Tuesday, 13 September 2016

A little bit of magic!

On Sunday, Jaques was keen to have one last ringing session before he heads off to Prince Edward Island, Canada on a 2 month ringing trip. We started with a little bit of dazzling just south of Aberystwyth where we managed to catch a Bar-tailed Godwit, an Oystercatcher and a single Dunlin which, apart from a few Ringed Plovers, was pretty much all we saw.

This time of the year is a good time to tape-lure Meadow Pipits as they commence their autumn migrations. The weather was perfect too with light winds and a little bit of hill fog so at first light we headed into the hills and set up a couple of mist-nets in a 'V' shape and placed the sound lure in the centre. Almost instantly pipits began responding and during the course of the morning a modest but steady 44 were ringed. Most were 1st year birds aged on the moult limit in the greater coverts although there were a couple of adults included, both showing the last traces of moult on their inner secondaries.

1st year Meadow Pipit showing pale and 'toothed' median coverts

The activity of the pipits attracted the curiosity of a couple of Stonechats, one of which was also caught and ringed.

 1st year male Stonechat

After browsing the Ringers' Facebook page for a while on Jacques phone, and trying to decide if social media is really all that 'sociable', I glance up. "What's that in the net?" I ask whilst simultaneously bundling myself out the door as fast as I can manage.

This stunning adult male Merlin was obviously hunting pipits too (but luckily no pipits were hurt during the taking of this bird)! A classic example of how ringing is full of lovely little surprises!

Friday, 9 September 2016

A very unusual ringing site!!

On Wednesday evening Jacques and I were heading down to Borth to try for a few more Swallows and then kick start the Group's new Dunlin colour-ringing scheme at Ynyslas later on. Anticipating a long night we thought we better fuel-up beforehand so stopped off at the Acorn Fish and Chip shop in Borth where the great excitement amid the queuing customers was the presence of a small bird fluttering in the dark recesses of the wooden A frames high above the deep-fat fryer, periodically sprinkling the chips with dust and droppings. "We'll sort that for you" I said "we're bird catchers!" A blank expression confirmed that the Oriental women behind the counter had absolutely no idea what I was on about. "No, really we are" adds Jacques - but still no recognition! "Want us to catch it for you?" I try again. "I would" says one of the other waiting diners, so, quick as a flash I run to the car and come back in with an extending hand-net. One deft swipe at full stretch and the bird (which bizarrely for a sea-side town with no trees whatsoever turns out to be a Treecreeper) is safely under the net on the floor of the chippy to rousing applause from the open-mouthed onlookers (well almost)! It was perhaps one of the most pressured and therefore one of most satisfying catches ever, a bit like a scene from Ghostbusters (the old version, obviously!). "Thank you very much" says the Oriental women smiling broadly, "no problem" I say, "Worth free chips that?" I try but unfortunately the blank expression had already returned! Still it prevented said Treecreeper from becoming just another Scottish delicacy!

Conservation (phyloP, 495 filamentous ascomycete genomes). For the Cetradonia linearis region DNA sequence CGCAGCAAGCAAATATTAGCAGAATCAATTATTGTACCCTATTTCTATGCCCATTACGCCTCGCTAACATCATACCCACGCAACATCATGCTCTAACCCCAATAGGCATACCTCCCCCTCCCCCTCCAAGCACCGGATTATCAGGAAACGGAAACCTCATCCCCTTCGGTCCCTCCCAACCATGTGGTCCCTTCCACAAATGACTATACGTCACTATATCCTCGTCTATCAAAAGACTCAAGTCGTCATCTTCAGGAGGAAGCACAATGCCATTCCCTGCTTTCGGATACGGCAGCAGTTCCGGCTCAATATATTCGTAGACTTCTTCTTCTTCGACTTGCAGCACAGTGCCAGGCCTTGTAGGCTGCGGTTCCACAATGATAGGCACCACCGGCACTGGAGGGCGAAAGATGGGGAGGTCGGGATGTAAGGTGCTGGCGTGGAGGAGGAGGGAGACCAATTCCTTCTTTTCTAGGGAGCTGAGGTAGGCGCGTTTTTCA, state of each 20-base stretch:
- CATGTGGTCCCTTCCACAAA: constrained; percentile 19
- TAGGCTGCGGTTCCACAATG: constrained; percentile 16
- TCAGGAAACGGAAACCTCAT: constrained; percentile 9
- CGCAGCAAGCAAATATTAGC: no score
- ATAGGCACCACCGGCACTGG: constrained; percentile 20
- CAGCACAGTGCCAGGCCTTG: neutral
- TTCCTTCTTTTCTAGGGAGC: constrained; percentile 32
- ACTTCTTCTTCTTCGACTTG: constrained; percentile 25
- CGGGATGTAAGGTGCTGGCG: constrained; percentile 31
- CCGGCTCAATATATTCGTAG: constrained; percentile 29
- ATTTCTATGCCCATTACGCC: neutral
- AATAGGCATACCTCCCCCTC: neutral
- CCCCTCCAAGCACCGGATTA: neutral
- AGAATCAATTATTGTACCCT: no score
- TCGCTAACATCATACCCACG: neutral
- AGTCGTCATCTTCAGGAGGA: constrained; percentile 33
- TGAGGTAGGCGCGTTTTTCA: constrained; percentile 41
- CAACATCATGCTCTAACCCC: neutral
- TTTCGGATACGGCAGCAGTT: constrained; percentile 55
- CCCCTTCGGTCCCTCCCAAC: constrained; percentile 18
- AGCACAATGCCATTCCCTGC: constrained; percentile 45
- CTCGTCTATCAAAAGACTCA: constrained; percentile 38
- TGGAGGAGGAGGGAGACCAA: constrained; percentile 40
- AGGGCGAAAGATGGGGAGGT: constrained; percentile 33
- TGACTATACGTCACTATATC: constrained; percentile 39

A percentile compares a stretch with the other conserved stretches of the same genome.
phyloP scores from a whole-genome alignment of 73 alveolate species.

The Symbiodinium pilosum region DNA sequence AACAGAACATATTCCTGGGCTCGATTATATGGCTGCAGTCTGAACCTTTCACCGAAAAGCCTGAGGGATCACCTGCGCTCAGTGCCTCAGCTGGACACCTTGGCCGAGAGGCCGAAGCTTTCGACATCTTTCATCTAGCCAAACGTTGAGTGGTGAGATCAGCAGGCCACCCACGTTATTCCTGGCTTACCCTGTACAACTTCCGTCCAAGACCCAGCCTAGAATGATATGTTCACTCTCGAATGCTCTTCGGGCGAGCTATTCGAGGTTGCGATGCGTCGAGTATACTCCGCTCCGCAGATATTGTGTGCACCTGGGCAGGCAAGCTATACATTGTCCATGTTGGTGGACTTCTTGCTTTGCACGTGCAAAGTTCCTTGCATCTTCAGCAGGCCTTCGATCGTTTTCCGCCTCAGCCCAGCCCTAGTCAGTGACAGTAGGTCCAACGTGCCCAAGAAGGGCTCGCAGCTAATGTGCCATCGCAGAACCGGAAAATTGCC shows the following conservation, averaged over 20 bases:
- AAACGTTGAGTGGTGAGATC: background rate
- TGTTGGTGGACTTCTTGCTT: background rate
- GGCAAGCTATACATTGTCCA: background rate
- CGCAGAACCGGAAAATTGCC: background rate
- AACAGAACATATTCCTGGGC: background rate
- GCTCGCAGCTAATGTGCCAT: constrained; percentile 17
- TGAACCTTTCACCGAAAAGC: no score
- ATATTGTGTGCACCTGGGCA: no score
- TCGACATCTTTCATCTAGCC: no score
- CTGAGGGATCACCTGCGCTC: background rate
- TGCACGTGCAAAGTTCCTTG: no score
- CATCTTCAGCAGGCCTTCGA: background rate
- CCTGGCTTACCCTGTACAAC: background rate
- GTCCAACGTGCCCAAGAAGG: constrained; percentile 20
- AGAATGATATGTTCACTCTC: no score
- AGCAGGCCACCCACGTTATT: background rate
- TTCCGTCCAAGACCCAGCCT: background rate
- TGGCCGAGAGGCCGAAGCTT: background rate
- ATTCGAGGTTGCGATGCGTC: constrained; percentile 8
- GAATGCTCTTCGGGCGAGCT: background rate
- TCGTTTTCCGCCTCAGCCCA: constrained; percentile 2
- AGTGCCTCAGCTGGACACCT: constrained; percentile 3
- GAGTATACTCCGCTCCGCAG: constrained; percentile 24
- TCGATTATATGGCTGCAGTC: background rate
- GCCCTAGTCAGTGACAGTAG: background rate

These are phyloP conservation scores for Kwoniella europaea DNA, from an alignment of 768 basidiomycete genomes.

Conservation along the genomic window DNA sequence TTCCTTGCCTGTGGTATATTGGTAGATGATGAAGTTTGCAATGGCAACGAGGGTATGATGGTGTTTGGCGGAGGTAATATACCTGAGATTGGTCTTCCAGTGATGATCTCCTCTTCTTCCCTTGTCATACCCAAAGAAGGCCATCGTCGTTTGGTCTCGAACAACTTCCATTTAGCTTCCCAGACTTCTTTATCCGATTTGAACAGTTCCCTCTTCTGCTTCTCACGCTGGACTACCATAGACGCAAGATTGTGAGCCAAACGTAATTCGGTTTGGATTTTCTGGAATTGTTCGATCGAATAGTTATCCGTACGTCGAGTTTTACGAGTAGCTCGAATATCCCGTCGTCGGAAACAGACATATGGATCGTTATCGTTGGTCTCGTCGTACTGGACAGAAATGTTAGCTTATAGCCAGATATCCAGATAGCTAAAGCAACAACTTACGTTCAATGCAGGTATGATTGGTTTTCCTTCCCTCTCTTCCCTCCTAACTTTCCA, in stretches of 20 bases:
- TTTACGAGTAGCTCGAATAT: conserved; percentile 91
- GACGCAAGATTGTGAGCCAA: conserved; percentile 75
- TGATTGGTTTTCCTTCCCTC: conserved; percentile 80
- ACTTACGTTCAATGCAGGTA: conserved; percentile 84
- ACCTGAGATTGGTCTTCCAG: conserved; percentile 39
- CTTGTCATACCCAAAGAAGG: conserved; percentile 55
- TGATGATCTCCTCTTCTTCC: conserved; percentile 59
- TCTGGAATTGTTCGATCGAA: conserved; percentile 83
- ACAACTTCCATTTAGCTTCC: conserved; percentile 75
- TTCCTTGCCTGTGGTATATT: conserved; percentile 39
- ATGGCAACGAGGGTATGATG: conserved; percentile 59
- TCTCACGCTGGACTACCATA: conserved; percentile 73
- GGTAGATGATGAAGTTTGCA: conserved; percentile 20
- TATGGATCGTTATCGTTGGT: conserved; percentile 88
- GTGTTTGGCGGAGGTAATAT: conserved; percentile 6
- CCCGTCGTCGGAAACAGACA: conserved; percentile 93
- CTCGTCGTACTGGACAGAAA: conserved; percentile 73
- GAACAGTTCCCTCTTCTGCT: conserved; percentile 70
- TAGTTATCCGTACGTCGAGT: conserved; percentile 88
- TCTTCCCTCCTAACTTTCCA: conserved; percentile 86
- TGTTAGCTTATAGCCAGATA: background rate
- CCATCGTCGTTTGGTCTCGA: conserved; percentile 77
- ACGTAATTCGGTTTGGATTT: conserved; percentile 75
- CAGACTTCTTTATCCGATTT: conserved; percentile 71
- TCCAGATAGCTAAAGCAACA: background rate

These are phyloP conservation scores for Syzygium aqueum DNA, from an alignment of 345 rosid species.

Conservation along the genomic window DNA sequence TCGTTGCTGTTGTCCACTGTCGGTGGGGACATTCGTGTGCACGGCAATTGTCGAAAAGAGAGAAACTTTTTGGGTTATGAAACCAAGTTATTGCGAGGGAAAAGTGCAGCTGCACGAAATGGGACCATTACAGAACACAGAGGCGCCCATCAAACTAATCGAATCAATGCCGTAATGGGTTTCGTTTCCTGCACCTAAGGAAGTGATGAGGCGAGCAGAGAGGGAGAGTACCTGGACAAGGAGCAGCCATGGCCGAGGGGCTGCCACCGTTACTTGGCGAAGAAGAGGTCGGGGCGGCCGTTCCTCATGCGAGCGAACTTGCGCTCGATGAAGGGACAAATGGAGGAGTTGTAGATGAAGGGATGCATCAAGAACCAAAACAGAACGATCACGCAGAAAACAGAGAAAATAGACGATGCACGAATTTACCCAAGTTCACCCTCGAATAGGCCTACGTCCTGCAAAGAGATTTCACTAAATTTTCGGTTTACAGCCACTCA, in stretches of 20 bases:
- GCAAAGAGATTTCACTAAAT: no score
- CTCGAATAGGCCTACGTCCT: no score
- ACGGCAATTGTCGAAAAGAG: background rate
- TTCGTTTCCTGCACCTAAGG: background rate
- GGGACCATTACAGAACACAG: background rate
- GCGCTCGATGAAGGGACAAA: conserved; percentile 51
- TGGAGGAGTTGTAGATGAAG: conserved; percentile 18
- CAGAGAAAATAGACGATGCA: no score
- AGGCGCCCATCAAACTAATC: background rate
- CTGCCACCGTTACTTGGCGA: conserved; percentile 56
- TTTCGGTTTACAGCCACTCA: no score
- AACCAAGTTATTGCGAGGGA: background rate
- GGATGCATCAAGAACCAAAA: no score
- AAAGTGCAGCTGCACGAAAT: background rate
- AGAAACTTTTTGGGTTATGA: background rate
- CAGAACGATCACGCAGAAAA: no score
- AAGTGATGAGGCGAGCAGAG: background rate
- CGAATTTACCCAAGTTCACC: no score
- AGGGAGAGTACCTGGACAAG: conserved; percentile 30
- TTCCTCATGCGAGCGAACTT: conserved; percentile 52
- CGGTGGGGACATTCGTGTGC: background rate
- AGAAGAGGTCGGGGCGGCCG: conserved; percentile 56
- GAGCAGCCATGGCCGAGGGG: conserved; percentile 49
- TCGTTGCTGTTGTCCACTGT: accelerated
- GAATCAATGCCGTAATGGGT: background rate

I wonder if this is the first bird ever caught and ringed in a serving chip shop?!

A record shot of one lucky Treecreeper just prior to being liberated on Borth Bog

In something of an anticlimax the Swallow roost behind Borth produced just 20 new birds, although it is getting on and they will possibly be the last 20 of the year.

In the early hours at Ynyslas though we were soon back on a roll with a catch of 30 Dunlin, 7 Ringed Plover and a Knot. Very respectable given that the tides are low at present and I wasn't really expecting to catch anything other than maybe one or two  Dunlin to try the new colour-rings on. The 30 Dunlin ringed took the total number caught at Ynyslas in 2016 so far to over 1,000! Hopefully a lot more colour-rings will be applied soon so please keep your eyes peeled for Dunlin with a Yellow engraved ring on the right tibia and a plain Orange one on the left. All birds will look identical unless the code is read so also keep a telescope or camera and long-lens handy!!

 The first Dunlin (juvenile) colour-ringed by the group in what is hoped
 will become a major new project over the next few years.